Choluteca river basin

Choluteca river basin

The Choluteca river basin lies on the hot and dry southern Pacific coast of Honduras, and is bordered by Nicaragua to the east. The name Choluteca, thought to mean ‘broad valley,’ originates from the indigenous Chorotega tribe who inhabited the region prior to Spanish conquest.[1] The Choluteca river and its tributaries together form the Cabeceras catchment located in southern Honduras where it stretches over four administrative departments (Francisco Morazán, Choluteca, El Paraíso and Comayagua) covering 7,848 km2 and drains into the Pacific Ocean. The Choluteca river basin provides water to the capital city of Tegucigalpa with population around 1 million inhabitants.[2]

Climatically the region is characterized by having only two seasons during the year: a rainy season lasting from May to October and a dry season from November to April with a shorter dry season lasting 2 weeks near the end of July. Efforts at improving water storage during the rainy season aim to address inadequate supplies and meet water demands during the dry season.[2] Water shortages are one of the main challenges facing Tegucigalpa and the areas making up the Choluteca river basin. Other significant challenges include poor water quality from untreated industrial effluents and sewage discharging into the river network, and severe risk of flooding from tropical storms and hurricanes.[3] Non-structural efforts to increase water availability include the recent (Aug. 2009) approval of a new General Water Law which, among other achievements, created a National Water Authority to oversee decentralized institutions. Following on, World Bank and Inter-American Development Bank (IDB) projects are financing efficiency improvements. The development banks are also fostering the strengthening of institutions and sectors.[4]


Water resource base

Choluteca river basin in numbers

See also: Choluteca River

Choluteca River
Choluteca River near the city of Choluteca
Country Honduras
 - location Choluteca, Choluteca, Honduras
Mouth Pacific Ocean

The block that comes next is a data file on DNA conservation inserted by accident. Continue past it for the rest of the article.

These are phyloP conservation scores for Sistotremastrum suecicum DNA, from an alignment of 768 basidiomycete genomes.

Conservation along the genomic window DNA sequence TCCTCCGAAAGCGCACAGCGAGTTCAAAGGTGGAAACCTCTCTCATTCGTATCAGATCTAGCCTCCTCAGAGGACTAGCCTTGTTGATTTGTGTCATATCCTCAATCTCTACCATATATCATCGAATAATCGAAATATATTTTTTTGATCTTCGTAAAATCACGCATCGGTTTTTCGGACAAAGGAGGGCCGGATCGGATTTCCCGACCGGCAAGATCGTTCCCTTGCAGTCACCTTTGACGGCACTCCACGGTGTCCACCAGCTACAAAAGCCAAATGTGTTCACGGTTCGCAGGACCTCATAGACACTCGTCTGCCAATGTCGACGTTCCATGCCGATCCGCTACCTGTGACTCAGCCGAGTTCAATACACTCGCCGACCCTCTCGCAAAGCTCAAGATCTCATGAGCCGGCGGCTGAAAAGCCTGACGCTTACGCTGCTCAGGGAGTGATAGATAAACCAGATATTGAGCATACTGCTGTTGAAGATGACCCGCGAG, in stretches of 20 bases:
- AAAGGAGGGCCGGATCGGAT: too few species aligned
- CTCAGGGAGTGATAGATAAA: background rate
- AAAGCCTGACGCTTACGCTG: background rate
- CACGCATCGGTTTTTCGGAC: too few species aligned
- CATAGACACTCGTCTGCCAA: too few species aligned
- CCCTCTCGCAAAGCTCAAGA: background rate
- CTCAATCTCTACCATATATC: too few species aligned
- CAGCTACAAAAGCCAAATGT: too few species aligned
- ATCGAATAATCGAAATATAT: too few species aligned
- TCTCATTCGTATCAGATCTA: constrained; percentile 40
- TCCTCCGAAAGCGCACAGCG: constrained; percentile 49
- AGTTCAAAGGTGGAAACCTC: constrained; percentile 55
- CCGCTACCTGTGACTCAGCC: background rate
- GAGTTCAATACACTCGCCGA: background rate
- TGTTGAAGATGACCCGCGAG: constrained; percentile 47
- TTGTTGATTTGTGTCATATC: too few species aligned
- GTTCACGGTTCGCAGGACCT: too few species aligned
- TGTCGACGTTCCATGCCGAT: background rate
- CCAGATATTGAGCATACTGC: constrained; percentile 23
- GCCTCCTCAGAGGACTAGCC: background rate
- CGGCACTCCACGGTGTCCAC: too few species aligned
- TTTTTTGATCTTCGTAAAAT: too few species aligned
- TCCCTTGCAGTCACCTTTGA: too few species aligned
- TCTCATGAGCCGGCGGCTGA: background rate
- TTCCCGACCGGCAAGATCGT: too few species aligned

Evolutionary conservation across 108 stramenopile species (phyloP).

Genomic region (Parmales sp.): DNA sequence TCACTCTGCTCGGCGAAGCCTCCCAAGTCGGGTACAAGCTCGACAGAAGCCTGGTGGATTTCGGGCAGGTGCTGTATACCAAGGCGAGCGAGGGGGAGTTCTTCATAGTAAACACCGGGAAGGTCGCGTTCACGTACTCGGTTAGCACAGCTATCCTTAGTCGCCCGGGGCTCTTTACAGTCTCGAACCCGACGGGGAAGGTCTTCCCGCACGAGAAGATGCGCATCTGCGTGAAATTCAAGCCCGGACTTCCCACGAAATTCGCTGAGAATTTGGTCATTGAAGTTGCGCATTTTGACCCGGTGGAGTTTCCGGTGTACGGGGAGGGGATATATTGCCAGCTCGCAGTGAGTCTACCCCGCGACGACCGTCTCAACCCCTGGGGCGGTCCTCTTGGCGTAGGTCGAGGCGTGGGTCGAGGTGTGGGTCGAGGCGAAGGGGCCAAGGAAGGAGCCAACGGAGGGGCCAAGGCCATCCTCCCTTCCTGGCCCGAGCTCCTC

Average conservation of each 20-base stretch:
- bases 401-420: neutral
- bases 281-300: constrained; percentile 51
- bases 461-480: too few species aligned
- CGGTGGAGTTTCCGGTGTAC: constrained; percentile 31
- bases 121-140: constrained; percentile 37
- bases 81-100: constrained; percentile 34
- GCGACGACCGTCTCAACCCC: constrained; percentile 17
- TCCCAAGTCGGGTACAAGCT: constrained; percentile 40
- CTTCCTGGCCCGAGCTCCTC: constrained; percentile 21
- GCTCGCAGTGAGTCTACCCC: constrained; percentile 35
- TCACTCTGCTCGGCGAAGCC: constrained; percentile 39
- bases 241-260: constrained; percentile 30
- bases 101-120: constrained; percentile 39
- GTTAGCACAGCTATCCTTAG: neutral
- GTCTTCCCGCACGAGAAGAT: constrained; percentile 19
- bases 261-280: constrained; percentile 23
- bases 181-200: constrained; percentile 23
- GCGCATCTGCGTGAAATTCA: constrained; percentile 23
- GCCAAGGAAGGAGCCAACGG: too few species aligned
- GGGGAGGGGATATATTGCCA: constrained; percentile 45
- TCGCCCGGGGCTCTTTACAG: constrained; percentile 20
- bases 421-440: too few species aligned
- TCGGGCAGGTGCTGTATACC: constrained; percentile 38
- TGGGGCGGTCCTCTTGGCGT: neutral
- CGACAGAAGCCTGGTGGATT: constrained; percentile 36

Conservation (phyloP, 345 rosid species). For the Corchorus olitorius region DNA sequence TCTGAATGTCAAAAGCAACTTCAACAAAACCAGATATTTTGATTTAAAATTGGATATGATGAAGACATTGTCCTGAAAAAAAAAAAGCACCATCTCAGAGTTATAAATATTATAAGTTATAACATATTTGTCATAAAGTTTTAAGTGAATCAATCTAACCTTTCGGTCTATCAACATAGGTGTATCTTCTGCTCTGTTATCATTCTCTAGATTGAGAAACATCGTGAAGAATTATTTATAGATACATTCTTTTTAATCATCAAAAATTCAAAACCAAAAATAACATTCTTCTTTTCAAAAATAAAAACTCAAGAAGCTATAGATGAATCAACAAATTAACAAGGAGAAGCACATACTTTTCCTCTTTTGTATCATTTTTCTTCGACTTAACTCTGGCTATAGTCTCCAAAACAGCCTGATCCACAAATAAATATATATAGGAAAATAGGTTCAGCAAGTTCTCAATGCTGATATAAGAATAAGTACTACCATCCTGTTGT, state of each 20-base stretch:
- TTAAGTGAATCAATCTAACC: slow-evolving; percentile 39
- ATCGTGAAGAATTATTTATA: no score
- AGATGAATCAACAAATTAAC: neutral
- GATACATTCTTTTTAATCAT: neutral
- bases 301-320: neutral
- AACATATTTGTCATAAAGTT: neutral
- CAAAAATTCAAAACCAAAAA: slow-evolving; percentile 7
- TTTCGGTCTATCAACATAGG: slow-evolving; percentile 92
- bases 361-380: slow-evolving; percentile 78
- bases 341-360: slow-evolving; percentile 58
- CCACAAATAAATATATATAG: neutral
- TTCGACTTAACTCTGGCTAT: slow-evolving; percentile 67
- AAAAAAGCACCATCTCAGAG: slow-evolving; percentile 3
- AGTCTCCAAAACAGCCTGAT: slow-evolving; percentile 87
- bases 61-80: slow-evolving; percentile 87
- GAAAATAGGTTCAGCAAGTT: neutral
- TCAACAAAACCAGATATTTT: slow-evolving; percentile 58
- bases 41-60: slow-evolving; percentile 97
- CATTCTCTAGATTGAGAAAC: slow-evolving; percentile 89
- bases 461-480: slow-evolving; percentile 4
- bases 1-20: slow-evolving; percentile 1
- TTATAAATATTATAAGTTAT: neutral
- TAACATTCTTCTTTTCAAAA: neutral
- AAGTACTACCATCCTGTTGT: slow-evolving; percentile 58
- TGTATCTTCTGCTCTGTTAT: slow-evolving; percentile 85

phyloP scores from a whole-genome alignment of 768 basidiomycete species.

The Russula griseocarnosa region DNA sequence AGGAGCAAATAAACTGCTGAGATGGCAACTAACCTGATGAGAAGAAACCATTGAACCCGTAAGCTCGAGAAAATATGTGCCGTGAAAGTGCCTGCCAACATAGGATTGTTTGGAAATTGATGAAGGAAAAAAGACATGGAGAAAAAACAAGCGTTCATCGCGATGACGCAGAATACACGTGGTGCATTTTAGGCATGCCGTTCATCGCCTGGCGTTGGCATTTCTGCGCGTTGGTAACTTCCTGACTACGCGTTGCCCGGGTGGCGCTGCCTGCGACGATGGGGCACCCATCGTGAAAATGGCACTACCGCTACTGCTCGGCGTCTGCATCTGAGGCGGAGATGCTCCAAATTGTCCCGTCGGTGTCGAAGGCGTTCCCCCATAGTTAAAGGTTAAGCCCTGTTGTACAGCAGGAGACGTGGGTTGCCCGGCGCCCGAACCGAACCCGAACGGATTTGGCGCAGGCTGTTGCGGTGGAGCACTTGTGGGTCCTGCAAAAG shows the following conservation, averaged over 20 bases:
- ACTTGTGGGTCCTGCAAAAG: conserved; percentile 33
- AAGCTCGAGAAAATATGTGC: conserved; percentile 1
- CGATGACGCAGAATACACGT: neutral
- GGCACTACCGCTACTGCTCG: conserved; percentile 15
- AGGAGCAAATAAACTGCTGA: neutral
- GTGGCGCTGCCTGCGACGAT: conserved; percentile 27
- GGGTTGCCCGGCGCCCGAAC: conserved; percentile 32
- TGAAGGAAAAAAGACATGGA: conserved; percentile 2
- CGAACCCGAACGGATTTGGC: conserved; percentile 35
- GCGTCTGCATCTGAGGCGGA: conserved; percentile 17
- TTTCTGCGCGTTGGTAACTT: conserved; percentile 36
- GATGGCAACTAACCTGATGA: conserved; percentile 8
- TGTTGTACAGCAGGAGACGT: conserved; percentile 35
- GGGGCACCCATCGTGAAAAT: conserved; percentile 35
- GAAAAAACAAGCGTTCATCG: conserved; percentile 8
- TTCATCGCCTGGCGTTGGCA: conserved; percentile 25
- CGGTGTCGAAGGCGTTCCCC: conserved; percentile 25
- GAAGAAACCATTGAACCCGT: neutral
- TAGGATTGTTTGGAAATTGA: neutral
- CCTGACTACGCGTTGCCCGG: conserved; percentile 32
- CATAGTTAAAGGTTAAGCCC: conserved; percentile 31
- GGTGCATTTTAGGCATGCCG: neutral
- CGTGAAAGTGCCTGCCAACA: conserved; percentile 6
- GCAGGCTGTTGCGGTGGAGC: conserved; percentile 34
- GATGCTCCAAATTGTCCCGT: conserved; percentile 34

- elevation 0 m (0 ft)
Length 349 km (217 mi)

Choluteca Watershed

  • Area: 7,976 km2
  • Average Precipitation (mm) = 1,327
  • Water flow: 104 m3 per second
  • Module: 13 lps/km2 per year
  • Discharge of Sediment: 8,986 Tons per day
  • Total range: 411-2,056 Ton/km2 per year

Source: IDB (2007)

Water resources management by sector

Drinking water and sanitation

See also: Water supply and sanitation in Honduras

Drinking water provided by the Choluteca river is not of good quality. Two reservoirs serve Tegucigalpa: Concepción (1992) and Laureles (1976), and the water is also taken from the Picacho and Sabacuante tributaries. Each of these four water sources has its own treatment plant from where the treated water is sent to 84 holding tanks located throughout the city. Regulation of treated water from the reservoirs is not consistent and is mostly controlled by the managers at each respective treatment plant. Despite inconsistent access to running water, 50% of the population buys additional bottled drinking water from private companies.[2]

Sanitation services throughout the Choluteca River Basin and especially in Tegucigalpa are poor. Range of coverage is very low and service quality is not good. Nearby storage reservoirs are adversely affected by ongoing urbanization of Tegucigalpa, therefore, rivers such as the Choluteca, Chiquito, and Guacerique are heavily polluted. (Source: Grant funding request for the Water Partnership Program)

Irrigation and drainage

The Choluteca province is the third largest in terms of land area irrigated (7,105 ha) for agricultural production. Important to the region, melons, watermelons, and sugarcane are all heavily irrigated. The Inter-American Development Bank (IDB) has reported that overuse of water for irrigation has led to surface and groundwater flows at the mouth of the Choluteca River being considerably reduced.[5] Renewable volume of groundwater in the Pacific slope has been estimated to be 1.1 km3 per year. A reduction in this volume has been reported in the valleys of Choluteca, Tegucigalpa and Comayagua due to extensive irrigation.[6]